Phase 9) Direct, map, organize and rehearse materials and form. The Sound wave as a Compositional Strategy Lines, Lines, Lines Up Lines Down lines All around lines Actually, no all around lines Only up lines And down lines My line Your line Our line Our family line Our washing line Youre a line Ya

mas a line Your mas my ma ya stupid line Sound line Little bit blurred line Stop it line, youre making no sense You never make any sense you stupid line Mum, he called me a line Sam, stop calling your sister a line (Automatic writing text in response to the sound wave by Clare Henderson)

The sound wave became instrumental in the collaborative compositional strategy. It provided a basis for the composing of text, a way of moving through the space and reflected as a floor pattern highlighted by the multiple layers of string. The floor pattern works as topography, a way of visibly recording ones movement through the space. This way of moving developed from workshop sessions surrounding the sound wave as a stimuli for generating automatic writing text. The performance, documented in map form, has similarities with Samuel Becketts documentation of Quad however the actual pattern cannot be pre-determined as there is an element of chance and unpredictability in the collaborative performance. Chance elements are added through the structuring of the performance as a game of Grandmothers footsteps. Grandmothers Footsteps as a compositional strategy developed after being involved in workshop sessions playing with the mathematical concept of Pi as a compositional strategy (Claire Hind). As part of my practice led research I have been focusing

on theories of habitus as a multigenerational disposition of thinking, feeling and behaving; the idea that we follow in the footsteps of our ancestors. Grandmothers footsteps was a strategy for reflecting these ideas. Initially I added Grandmothers footsteps as an improvisational rule (phase 5). Come with me my little innocents, theres a game that we can play. See how much we can change your world whilst you look the other way. I have been toying with following in the footsteps of my own mother line and the idea of Grandmothers footsteps seemed to compliment the stories that the group shared. Each individual brought differing creativities conceptually and the challenge was in making them sit together as part of the same fragment. One collaborator in particular shared his autobiographical experience of the violin. (phase6) He described his hatred for the object, how useless he was with it and the awkwardness of it underneath his chin. The particular story he shared told of the first time he played for his parents after dinner, how nervous he was, how he spent time shuffling the papers and how he played it that dreadfully his dad left. I took the visual imagery from this autobiography and realised it in the collaborative fragment with the violinist in the role of Grandmother. In reflection there was so much more that could be done with this collaborative piece and it is something I am interested in revisiting in the future. I think I should have placed more faith in the capabilities of my collaborators and incorporated more of the texts that we generated in the workshop process. The decision to use Grandmothers Footsteps as a compositional strategy added comedic values to the performance and the girls sneaking behind a crazy violinist and freezing when he turned around certainly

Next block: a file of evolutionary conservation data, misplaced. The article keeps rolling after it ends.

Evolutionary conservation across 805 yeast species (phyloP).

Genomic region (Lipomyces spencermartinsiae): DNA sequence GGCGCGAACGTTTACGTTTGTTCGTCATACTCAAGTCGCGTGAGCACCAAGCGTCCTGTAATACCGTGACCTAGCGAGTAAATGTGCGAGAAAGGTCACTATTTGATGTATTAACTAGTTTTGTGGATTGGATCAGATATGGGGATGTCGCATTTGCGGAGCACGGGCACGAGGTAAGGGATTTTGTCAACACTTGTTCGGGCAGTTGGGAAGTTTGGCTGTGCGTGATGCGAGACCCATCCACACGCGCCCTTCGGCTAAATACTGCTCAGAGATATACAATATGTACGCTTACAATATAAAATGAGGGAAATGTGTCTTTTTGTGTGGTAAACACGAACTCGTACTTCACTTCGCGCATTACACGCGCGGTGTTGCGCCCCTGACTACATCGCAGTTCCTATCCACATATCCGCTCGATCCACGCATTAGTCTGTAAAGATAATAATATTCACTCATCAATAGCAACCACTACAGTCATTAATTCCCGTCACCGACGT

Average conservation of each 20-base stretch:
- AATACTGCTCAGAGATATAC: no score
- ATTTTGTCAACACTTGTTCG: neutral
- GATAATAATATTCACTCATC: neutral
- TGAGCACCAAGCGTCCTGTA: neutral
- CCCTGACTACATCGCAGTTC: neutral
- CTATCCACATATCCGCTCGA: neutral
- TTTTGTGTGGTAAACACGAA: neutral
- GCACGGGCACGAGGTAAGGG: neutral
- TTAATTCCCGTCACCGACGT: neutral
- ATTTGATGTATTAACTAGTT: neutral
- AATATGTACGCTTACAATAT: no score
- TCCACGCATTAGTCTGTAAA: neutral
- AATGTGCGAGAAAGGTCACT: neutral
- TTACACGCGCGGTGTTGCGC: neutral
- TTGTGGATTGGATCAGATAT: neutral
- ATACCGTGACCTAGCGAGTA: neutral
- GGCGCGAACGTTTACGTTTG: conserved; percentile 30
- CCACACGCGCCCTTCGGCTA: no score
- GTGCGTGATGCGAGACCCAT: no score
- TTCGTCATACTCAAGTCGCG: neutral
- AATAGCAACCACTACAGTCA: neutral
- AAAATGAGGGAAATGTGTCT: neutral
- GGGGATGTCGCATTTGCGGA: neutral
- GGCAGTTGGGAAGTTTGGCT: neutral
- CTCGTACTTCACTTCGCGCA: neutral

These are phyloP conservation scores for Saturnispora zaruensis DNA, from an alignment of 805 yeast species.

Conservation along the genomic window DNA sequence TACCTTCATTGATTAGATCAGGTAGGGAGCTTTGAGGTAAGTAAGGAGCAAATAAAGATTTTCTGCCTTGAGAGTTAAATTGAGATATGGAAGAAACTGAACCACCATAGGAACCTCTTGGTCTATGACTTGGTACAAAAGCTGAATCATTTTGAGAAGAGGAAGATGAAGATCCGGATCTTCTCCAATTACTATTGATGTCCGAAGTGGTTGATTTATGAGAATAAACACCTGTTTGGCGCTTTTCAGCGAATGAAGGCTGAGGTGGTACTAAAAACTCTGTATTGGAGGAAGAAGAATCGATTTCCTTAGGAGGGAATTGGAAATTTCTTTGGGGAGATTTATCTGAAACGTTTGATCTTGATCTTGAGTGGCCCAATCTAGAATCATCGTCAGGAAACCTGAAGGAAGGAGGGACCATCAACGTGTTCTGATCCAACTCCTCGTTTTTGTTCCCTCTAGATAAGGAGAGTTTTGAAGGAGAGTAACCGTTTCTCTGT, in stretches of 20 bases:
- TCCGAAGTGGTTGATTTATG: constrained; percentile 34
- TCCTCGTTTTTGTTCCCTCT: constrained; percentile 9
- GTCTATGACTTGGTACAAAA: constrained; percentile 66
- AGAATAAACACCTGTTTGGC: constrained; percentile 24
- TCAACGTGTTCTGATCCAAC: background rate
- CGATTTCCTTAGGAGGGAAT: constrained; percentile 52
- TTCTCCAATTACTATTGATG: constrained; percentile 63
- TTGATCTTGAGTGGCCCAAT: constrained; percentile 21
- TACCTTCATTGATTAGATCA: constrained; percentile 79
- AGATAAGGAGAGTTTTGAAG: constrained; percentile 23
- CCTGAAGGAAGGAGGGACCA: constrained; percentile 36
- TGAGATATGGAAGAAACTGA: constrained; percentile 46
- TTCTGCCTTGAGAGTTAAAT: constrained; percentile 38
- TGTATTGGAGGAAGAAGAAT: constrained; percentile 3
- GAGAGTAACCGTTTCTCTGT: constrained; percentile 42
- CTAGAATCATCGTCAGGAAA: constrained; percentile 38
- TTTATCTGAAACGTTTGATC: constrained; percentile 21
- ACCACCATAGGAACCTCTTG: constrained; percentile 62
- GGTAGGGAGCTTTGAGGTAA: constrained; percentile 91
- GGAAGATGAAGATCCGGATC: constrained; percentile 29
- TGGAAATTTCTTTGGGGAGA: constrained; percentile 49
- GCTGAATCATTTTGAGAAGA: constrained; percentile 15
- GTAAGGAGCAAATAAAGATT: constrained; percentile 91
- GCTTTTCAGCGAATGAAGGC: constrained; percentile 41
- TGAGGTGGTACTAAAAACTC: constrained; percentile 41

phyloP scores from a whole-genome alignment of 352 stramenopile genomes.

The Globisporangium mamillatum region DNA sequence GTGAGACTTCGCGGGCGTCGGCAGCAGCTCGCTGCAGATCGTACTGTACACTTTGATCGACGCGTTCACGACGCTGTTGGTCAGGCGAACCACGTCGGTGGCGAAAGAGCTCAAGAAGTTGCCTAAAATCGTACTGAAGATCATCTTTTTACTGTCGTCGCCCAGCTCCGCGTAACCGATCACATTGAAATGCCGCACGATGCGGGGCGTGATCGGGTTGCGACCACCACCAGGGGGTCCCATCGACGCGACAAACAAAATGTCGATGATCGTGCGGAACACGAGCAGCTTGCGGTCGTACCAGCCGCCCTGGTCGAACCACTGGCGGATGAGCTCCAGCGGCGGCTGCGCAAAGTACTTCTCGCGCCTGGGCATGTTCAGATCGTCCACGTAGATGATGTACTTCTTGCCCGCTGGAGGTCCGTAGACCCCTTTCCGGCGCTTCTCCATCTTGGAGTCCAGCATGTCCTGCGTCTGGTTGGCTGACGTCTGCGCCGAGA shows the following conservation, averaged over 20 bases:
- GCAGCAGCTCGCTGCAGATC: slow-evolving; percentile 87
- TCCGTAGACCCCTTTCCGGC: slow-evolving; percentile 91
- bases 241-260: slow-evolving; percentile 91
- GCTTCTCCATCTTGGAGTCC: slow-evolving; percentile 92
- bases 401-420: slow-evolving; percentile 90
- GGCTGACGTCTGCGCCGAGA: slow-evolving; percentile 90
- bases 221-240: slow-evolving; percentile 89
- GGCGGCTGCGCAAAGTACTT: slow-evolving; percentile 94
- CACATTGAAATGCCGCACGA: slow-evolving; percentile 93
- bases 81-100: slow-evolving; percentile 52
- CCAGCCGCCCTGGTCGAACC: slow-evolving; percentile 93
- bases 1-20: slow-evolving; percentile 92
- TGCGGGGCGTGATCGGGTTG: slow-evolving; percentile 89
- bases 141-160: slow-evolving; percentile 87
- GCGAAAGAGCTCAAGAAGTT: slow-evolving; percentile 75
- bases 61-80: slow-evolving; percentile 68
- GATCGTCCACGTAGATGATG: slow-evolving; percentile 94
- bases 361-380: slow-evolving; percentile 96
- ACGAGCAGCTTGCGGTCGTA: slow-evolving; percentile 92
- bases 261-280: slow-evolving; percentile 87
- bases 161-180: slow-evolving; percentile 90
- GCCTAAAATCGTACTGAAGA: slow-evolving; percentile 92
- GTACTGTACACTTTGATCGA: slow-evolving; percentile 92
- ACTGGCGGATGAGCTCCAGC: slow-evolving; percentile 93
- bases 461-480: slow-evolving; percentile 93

added to the humour. I dont think I realised its humorous content until the performance and this could have further potential to play a more integral part to the fragment. In saying this, the performers did increase their performance levels in the final performance, this poses the question to myself in the role of dramaturge how do I push my collaborators to work at performance level in the rehearsal process? The violinist sat in contrast to the girls whose movements in the background were slower. The string under the lights omitted an aesthetic glow which made the routes more prominent in the space and the darker lit areas in the middle provided a void space between the girls and the violinist. The gender positions, the male as grandmother orchestrating three females, is something I didnt think much about in the process (there was another male initially involved in the process as a sneaker.) However it became prominent in my witnessing of the performance. The male appeared to be orchestrating the females but was not in full control over them and perhaps this is something I could play with more as part of the compositional ensemble process.